Poems | Patches, The Pond, and Behind The Fence

March 30, 2022

Patches

A fire hydrant sits near my house.
It’s scarlet hue, though fainted, sticks
out, popping with life, unwanted
attention—attention stucco dwellers
dread. But it’s not the hydrant
the people see, nor the bike riders
nor the work commuters, nor
the skateboarders, nor the window starers—
it’s the grass patches which surround it,
sprouting through decorative pebbles,
like a colony of weeds, but in unison.
At night, the solar lights lining my driveway
glow, brightening the patches
like a fluorescent bulb, encouraging it
to grow, to flourish, to remain.

The neighbors have taken a torch to it,
sizzled it down to the nub, charring it
black, like melted plastic over a bonfire.
But it’s roots are deep, well below
the leaking pipe.
It only takes days before black
turns to green, and the grass patches
are back.
I too, tried to rid the block of it.
But why remove the only patches of life
left? Why expose this artificial world?

The Pond

Water lilies mask the velvet koi,
a kelp forest of roots, an entire wilderness
I cannot see, like the scattered pines
behind my walled yard.

Changing seasons require maintenance.
Instinct, I scrub away the algae scum
feeding on fertilizer runoff,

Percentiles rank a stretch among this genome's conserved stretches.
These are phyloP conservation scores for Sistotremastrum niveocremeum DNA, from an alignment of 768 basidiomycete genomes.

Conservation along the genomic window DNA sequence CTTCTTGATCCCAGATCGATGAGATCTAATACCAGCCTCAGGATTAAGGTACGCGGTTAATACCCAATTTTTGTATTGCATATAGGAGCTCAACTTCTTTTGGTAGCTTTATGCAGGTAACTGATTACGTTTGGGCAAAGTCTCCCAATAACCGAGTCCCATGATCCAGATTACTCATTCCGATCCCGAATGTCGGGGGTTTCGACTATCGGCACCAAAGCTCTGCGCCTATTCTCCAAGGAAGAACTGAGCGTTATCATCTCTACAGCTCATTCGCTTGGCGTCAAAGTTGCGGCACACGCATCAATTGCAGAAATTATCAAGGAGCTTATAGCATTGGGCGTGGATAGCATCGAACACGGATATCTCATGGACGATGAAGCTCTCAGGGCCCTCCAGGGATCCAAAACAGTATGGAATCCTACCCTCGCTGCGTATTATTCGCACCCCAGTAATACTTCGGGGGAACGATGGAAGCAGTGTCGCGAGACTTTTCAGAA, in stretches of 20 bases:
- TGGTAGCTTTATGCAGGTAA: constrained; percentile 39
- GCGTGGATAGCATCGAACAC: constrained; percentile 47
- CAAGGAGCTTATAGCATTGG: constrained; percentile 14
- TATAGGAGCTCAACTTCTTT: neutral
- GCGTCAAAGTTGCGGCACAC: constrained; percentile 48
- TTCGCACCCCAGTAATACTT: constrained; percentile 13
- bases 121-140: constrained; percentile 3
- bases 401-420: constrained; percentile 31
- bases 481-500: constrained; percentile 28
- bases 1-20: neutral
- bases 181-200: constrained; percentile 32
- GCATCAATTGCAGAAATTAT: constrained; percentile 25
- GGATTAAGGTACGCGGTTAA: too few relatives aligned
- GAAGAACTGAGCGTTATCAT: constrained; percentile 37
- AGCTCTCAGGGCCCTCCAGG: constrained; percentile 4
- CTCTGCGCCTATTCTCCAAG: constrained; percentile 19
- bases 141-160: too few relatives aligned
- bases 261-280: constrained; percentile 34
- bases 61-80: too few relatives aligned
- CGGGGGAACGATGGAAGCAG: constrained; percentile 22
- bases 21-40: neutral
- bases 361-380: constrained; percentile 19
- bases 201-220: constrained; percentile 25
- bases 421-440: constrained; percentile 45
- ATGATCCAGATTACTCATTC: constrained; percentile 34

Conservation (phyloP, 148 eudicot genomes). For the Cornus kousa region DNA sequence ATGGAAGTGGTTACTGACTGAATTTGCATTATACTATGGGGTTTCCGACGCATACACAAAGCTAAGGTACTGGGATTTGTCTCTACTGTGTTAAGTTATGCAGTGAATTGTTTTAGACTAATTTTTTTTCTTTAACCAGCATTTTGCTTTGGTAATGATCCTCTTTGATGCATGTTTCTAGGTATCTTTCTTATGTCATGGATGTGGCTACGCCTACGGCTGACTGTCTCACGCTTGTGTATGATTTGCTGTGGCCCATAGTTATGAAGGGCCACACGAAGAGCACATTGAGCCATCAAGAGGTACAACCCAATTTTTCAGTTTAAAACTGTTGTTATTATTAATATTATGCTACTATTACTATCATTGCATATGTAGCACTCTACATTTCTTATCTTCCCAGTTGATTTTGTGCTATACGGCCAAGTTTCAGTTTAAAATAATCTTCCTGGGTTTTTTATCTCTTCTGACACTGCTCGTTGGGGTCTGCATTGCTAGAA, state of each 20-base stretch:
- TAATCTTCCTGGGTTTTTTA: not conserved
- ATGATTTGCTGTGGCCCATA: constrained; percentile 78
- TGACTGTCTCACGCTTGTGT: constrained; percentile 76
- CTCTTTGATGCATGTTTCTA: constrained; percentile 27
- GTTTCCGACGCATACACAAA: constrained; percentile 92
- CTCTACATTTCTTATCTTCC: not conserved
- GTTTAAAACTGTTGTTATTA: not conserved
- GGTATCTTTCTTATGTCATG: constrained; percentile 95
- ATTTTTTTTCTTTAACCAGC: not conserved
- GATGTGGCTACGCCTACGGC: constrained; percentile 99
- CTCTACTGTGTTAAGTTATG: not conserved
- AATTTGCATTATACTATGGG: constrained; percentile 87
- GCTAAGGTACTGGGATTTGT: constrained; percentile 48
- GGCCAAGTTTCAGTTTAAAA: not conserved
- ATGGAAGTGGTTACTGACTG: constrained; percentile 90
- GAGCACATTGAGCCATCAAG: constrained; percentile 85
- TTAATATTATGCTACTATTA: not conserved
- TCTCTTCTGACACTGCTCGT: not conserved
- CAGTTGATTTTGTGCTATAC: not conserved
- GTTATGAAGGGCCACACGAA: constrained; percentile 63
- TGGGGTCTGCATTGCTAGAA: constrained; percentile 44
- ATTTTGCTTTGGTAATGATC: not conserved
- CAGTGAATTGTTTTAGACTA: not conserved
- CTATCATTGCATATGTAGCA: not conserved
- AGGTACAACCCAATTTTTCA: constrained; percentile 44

remove the drowned garden intruders,
a poor mole with its luck faded,
expel the plastic wrappers who fled
on trash day by the wind currents,
and extract the rejected shrubs.

Outside my yard,
where the dried up arroyos
littered with plastic and fast food wrappers,
wait for the rain, to be carried off
into the next flood where fish
mask themselves beneath empty bottles
and the elk become quenched by
micro plastics,
what gardener is responsible
for the garden outside
their own?

Behind the Fence

Dirt encrusted wrappers
hug my fence line
a colony of ants
patrol the outer rim
scavenging dried peanutbutter
their small pinchers
breaking the material
down to tiny crumbs
before nestling themselves
back into the dried earth

A Wal-Mart shopping bag
caught on a barrel cactus
flaps to the wind’s beat
as I perch
on a ladder
trimming my palms
their fans falling
behind the wall

As I look out
over the precipice
muted browns
sit unmoving
but the wind
rustles the foliage
at my fence line
a roadrunner walks
tirelessly out into the open
but only for brief moment
before retracting back
into the desert-thorn bush.

My plants grow upright
trimmed clean
in their own plot
but over the wall
weeds mesh with wildflowers
agave and prickly pear cactus
grow close to one another.

 

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Photo: John Barks via Unsplash

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Philip Perry is a second year MFA student at New Mexico State University. He organizes and hosts the Nelson Boswell Reading Series and teaches Intro to Creative Writing. He has been published in both fiction and poetry in magazines such as the Straylight Literary Magazine and the Inwood Indiana Press.

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